What smells do centipedes hate? When you see a centipede scurrying across your floor, it’s reasonable for you to feel panicked.
Centipedes look odd, and seeing one makes most people want to kill it. But if you squash one without thinking twice about its presence in your home, you’ll be doing yourself a disservice because they have their own set of unique benefits that’ll enrich your life.
For example, they capture and eat other insects that may otherwise disrupt your home or garden ecosystem.
So if this is something you too want to experience in your household, keep some centipedes around as an easy way to aid with bug control!
Remember though, always take care not to overdo it because more can cause problems too! If bugs are already disrupting the home (specifically ones that centipedes catch), managing them with environmental pesticides might be the solution.
What Smells Do Centipedes Hate
These creepy crawlies called centipedes tend to live inside homes, searching for food sources or shelter.
Centipedes do not like certain scents such as tea tree oil, clove oil, rosemary oil, and lavender oil.
Here are some reasons centipedes are attracted to your home:
1. Centipedes are attracted because of the weather outside
Recently, the weather outside has been unseasonably warm or cold. This often makes it hard for centipedes to endure the elements and venture inside.
Centipedes prefer dark, damp places (such as log piles) and a specific temperature range (usually between 68°F and 75°F).
Centipedes are particular about certain things when it comes to the overall comfort levels necessary for their survival.
However, those with a certain amount of pest experience will know that centipedes will only go so far from their nest searching for water and food.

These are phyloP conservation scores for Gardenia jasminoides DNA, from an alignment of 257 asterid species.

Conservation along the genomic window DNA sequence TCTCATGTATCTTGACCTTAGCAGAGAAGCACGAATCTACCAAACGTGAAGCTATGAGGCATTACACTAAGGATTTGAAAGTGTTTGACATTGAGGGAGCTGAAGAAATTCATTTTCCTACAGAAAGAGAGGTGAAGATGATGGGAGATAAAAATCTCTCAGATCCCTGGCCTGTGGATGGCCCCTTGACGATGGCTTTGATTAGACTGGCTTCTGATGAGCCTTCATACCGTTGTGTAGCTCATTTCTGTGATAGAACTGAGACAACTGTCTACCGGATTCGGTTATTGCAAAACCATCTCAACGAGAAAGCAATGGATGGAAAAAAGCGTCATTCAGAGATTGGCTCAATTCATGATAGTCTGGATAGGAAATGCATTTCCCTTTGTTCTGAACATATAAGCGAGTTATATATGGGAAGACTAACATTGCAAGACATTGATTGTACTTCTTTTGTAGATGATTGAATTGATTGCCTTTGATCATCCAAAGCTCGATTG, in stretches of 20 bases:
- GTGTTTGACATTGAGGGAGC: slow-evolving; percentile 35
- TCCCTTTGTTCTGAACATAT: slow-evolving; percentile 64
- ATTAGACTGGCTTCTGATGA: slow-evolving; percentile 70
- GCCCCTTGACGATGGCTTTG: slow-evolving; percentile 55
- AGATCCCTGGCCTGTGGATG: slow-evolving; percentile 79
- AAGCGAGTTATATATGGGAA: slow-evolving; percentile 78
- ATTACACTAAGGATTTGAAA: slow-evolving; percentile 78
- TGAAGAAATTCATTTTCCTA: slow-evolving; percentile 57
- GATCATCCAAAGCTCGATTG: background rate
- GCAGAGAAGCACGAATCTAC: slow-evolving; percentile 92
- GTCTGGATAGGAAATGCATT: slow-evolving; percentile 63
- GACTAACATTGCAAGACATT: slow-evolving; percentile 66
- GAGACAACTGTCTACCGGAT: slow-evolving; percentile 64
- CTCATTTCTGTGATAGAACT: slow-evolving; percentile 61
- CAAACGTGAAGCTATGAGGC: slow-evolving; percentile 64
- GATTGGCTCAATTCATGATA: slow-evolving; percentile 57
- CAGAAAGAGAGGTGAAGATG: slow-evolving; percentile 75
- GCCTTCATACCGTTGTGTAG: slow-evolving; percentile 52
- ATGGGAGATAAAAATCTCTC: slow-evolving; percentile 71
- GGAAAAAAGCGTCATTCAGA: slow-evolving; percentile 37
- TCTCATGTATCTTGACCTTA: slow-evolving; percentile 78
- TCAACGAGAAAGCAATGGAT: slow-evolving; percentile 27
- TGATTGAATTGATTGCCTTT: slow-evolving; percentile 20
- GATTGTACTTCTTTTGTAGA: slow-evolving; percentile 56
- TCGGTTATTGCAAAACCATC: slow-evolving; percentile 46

In summary – if you have a centipede infestation at home or in your office, you can sometimes find them by turning off all the lights in your home at night (they like dark places).
In contrast, others might find it helpful to turn on bright lights since they will look for windows since they tend to keep an eye out for prey.
2. No prey to hunt and eat outside
Centipedes are cunning hunters during the fall and winter months that can find their way inside your home without you knowing.
As centipedes search for shelter from the elements, they are usually searching for a place to mate and lay eggs, but occasionally centipedes will leave their habitat in search of food as well.
Centipedes are known to prey on silverfish, earwigs, roaches, ants, and other small insects. Centipede activity is most often seen in bathrooms, laundries rooms, or basements where temperatures are more constant at 65-75 degrees.
Here are some ways of getting rid of centipedes in your home:
1. Eliminate Centipede’s Food Source
The first step to getting rid of centipedes is to remove things that would attract them, such as other bugs.
If you have ants, silverfish, earwigs, spiders, or roaches in your home, you must get them out before targeting the centipedes.
If other bugs are gone from your house, and a professional confirms there aren’t anymore alive inside your walls, then those little creepy-crawlies will be on their way.
It’s important to note that some centipedes might die due to starvation without anything else being done on their part.
However, if they don’t vacate promptly, it could become necessary to contact an exterminator to combat these tough insects like ants or even roaches before they escalate into another problem. Professionals are helpful when one needs help with household pests.